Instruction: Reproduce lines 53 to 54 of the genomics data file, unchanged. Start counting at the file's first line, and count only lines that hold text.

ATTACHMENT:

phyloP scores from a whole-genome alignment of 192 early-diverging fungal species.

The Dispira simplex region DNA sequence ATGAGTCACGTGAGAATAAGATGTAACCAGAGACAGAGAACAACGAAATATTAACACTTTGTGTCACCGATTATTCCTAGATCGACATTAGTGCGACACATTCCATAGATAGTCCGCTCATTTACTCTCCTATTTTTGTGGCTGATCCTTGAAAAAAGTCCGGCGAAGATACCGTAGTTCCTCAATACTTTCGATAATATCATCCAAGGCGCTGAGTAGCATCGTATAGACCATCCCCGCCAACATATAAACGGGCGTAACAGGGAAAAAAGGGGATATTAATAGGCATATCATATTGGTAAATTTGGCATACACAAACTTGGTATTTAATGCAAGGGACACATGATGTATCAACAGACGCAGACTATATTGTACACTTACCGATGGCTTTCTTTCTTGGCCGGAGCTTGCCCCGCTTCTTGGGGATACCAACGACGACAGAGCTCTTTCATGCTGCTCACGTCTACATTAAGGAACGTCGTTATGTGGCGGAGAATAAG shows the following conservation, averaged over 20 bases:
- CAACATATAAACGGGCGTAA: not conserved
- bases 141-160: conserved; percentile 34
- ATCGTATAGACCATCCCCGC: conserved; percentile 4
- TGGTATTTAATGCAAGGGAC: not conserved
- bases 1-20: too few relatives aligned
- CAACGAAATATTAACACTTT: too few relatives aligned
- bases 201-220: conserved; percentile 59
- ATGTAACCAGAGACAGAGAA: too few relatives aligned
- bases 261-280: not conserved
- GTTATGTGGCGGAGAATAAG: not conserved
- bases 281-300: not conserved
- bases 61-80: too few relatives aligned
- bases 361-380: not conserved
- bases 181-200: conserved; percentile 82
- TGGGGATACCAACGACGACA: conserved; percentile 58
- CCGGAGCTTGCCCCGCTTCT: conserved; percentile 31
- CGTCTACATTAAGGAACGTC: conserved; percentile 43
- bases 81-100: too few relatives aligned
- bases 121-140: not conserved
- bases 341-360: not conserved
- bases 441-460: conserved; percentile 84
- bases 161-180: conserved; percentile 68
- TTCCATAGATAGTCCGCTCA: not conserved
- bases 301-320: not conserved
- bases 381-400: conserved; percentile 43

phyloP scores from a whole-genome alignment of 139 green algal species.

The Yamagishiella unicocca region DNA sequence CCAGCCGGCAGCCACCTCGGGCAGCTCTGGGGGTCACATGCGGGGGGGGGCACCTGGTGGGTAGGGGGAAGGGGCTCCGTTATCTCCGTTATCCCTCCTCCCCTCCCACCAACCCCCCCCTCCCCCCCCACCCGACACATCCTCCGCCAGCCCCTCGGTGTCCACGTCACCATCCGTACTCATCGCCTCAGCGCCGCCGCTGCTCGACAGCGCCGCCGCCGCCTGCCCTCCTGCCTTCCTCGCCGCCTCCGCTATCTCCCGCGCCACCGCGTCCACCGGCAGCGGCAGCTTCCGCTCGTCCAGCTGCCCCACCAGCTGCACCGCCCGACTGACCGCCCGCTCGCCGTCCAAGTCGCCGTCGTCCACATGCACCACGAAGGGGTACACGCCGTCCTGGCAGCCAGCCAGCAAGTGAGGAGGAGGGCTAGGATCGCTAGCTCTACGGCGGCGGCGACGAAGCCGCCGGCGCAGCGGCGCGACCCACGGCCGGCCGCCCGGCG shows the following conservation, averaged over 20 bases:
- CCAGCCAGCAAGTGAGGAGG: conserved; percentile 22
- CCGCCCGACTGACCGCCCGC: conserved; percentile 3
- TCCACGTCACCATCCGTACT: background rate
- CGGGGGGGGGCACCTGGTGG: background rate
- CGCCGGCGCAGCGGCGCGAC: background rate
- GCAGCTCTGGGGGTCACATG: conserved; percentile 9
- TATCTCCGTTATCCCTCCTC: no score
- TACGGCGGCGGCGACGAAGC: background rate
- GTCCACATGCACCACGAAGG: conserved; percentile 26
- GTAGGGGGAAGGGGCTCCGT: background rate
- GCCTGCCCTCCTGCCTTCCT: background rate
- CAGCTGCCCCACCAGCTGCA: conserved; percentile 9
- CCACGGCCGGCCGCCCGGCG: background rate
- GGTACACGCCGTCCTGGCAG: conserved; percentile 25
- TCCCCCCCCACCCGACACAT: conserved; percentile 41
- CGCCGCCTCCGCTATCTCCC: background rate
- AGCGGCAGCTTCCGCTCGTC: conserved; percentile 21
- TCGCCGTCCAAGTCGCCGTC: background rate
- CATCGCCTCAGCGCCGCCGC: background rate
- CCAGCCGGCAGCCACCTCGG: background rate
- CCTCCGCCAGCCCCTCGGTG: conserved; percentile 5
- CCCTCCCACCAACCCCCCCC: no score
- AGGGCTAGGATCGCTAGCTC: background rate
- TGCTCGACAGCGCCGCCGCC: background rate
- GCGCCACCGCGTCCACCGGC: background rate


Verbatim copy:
- TGCTCGACAGCGCCGCCGCC: background rate
- GCGCCACCGCGTCCACCGGC: background rate